Law enforcement officials would be targeted for capacity building, awareness raising and sensitisation campaigns on human trafficking.

With the global call to stem human trafficking in all its forms, four of the 15 sadc member states were still to adopt relevant laws in 2014. These include Angola, Botswana, Malawi and Zambia.

Against evidence that responses to GBV unwittingly cause secondary trauma, especially for women, countries sought to ensure that cases would be dealt with in a gender sensitive manner.

This would include the establishment of special counselling services, legal and police units to provide dedicated and sensitive services to survivors of gender based violence.

Signatories to the Protocol recognised the implications and mutual reinforcement of social, economic cultural and political practices on GBV.

This accounts for the pledge to take measures including legislation, where appropriate, to discourage traditional norms which legitimise and exacerbate the persistence of GBV.

This would be consolidated by introducing and supporting gender sensitisation and public awareness programmes aimed at behaviour change.

Sexual harassment is defined by the International Labour Organisation (ILO) as ‘any verbal or physical act with a sexual nature, performed in recruitment or in the workplace by a boss, manager, employee, client or customer . . . that is unwelcomed by the person receiving it and has caused the person to feel violated and insulted . . .’ By 2015, sadc member states committed to enacting legislative provisions, and adopt and implement policies, strategies and programmes which define and prohibit sexual harassment in all spheres.

Legal protection against sexual harassment existed by 2014 in 13 of the 15 sadc countries with the exception of Angola and Swaziland. However, it should be noted that the existence of laws does not necessarily translate to zero incidence of this mainly hidden sceptre. Notable however, is the fact that there was a jump from eight countries in 2013.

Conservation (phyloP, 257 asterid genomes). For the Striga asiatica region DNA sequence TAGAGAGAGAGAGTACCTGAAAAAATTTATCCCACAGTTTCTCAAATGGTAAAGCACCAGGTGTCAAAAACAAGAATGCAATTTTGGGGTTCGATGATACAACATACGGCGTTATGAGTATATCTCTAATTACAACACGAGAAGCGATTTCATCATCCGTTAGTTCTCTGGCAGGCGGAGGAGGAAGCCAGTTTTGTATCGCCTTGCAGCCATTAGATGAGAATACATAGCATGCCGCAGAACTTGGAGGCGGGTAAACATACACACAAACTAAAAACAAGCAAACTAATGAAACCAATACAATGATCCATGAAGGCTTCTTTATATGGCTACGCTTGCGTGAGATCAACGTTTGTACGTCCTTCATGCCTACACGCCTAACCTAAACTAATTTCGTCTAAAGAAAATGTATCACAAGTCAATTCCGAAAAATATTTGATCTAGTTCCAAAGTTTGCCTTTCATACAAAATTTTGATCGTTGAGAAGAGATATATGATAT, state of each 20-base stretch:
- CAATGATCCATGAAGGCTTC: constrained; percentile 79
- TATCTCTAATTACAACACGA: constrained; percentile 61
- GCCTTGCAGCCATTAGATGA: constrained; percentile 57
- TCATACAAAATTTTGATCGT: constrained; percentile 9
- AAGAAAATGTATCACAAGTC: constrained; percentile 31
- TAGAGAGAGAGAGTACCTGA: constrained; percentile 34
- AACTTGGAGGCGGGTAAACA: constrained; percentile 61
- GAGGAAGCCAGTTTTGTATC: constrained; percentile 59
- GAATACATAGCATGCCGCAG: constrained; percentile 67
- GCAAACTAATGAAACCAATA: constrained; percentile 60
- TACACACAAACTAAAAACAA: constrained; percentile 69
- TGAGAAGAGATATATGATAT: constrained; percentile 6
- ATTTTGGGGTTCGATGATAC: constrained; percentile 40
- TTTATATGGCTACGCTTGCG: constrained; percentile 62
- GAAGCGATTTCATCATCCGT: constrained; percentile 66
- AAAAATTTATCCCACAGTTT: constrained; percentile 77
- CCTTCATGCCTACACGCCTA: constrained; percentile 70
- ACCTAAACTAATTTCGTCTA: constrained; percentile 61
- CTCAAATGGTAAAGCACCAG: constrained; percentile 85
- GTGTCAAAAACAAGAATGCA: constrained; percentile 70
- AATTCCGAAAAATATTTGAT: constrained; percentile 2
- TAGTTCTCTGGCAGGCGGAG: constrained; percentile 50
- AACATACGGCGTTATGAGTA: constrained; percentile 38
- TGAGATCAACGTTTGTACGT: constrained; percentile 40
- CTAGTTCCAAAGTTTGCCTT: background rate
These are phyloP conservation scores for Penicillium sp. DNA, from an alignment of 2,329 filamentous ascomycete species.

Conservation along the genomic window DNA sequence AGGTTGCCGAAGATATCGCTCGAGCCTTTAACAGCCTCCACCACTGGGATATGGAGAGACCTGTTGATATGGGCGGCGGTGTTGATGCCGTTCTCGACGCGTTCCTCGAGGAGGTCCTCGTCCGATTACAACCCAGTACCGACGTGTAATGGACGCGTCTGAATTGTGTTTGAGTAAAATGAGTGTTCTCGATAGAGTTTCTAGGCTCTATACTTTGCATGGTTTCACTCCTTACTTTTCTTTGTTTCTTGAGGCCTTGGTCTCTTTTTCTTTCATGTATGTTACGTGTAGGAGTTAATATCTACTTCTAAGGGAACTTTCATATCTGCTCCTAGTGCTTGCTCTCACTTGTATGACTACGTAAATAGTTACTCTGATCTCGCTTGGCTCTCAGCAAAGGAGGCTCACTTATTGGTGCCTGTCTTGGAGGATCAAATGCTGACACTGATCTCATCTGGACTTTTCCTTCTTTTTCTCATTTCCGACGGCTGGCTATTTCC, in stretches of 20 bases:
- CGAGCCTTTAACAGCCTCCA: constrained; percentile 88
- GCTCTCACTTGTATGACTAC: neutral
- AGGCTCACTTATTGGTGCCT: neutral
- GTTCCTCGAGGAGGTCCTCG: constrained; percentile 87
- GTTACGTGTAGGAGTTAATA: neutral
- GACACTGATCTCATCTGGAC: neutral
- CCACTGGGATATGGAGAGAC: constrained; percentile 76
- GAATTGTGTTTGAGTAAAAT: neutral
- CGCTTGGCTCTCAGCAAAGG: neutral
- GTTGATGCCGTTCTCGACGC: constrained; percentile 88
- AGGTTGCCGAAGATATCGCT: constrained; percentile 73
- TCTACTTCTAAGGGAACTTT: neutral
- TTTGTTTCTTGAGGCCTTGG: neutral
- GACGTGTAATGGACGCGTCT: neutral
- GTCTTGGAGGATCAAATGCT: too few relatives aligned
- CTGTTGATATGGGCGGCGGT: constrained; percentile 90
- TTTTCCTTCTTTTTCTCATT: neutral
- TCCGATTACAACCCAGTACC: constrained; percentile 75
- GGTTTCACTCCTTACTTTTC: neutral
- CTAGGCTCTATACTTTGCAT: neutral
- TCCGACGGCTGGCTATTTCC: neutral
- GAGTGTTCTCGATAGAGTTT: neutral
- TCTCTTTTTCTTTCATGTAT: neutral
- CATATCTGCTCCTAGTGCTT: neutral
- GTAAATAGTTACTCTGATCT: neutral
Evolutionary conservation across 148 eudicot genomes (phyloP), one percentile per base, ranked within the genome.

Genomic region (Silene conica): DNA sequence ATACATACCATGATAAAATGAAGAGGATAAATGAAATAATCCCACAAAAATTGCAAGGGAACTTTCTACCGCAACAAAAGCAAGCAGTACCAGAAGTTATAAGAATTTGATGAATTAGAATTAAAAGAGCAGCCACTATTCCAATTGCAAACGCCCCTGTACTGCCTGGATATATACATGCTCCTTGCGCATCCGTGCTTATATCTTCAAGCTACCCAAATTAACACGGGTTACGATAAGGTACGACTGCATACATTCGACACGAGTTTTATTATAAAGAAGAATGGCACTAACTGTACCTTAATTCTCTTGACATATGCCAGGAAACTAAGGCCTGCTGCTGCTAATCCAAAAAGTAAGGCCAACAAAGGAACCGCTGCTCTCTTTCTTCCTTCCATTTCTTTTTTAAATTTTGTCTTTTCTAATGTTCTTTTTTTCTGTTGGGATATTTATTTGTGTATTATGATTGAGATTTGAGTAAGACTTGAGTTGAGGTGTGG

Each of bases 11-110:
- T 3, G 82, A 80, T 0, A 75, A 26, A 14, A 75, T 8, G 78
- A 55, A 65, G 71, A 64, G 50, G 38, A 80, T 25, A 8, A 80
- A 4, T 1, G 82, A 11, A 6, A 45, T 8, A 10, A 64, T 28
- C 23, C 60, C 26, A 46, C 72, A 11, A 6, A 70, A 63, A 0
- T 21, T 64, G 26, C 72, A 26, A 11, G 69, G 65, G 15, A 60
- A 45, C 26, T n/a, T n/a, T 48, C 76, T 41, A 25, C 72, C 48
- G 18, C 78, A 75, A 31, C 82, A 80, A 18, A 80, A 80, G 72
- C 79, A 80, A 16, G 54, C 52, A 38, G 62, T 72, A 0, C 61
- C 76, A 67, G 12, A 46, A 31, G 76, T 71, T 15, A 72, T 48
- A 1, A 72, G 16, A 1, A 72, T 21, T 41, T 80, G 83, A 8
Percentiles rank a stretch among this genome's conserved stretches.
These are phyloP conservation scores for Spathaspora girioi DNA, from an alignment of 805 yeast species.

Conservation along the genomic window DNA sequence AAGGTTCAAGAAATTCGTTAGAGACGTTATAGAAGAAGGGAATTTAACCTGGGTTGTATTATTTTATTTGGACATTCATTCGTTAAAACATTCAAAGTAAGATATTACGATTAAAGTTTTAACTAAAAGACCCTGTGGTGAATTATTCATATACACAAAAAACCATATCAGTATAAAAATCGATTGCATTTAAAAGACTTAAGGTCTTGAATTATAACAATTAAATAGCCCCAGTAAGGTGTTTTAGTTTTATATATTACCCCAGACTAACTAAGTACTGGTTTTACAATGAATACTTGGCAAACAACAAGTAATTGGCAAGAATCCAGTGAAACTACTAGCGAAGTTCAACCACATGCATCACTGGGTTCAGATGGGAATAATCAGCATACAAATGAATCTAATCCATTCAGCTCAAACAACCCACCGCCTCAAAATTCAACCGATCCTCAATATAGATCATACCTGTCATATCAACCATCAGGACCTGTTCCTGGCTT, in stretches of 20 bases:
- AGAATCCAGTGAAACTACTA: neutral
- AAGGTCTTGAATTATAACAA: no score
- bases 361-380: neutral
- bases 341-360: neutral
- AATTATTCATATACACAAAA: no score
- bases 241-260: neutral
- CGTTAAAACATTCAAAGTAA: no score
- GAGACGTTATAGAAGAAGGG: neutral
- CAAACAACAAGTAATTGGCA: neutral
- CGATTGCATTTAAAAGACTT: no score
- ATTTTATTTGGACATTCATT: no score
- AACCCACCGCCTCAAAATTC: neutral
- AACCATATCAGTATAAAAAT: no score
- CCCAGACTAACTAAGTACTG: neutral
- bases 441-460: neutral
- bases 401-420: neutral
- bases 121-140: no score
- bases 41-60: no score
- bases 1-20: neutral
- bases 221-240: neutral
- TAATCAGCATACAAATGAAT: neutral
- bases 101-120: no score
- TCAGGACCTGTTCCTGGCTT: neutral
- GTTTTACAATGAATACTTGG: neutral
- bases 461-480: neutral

Comprehensive responses to GBV require support services for survivors. States Parties acknowledged their mandate to provide accessible information on services available to survivors. Accessible, effective and responsive police, prosecutorial, health, social welfare and other services to redress cases of gender based violence were to be made available while in addition to legal aid.

2014 saw 14 countries in principle commit to provide accessible, affordable and specialised services including legal aid, to survivors.

Again, what is accessible and affordable is relative to context and individuals and reports show that reality on the ground may present a difference picture. Madagascar is still to provide a comprehensive GBV strategy to give effect to the law.

Perhaps signifying responsiveness to calls to adopt rehabilitative rather than punitive strategies, the Protocol envisaged provision of effective rehabilitation and re-integration programmes for perpetrators.

Gender education and training to service providers such as the police, the judiciary, health and social workers was included with community sensitisation programmes regarding available services and resources for survivors including people with special needs.

Finally, the protocol urged States’ Parties to adopt integrated approaches, including institutional, cross sector structures, with the aim of halving GBV by 2015.

GBV has perhaps seen the most gains in terms of laws and frameworks. The challenge remains that of ensuring its eradication at all levels.

Virginia Muwanigwa is a gender activist and Chairperson of the Women’s Coalition of Zimbabwe which is the focal point to the SADC Gender Protocol Alliance. She is also the Director of the Humanitarian Information Facilitation Centre (HIFC).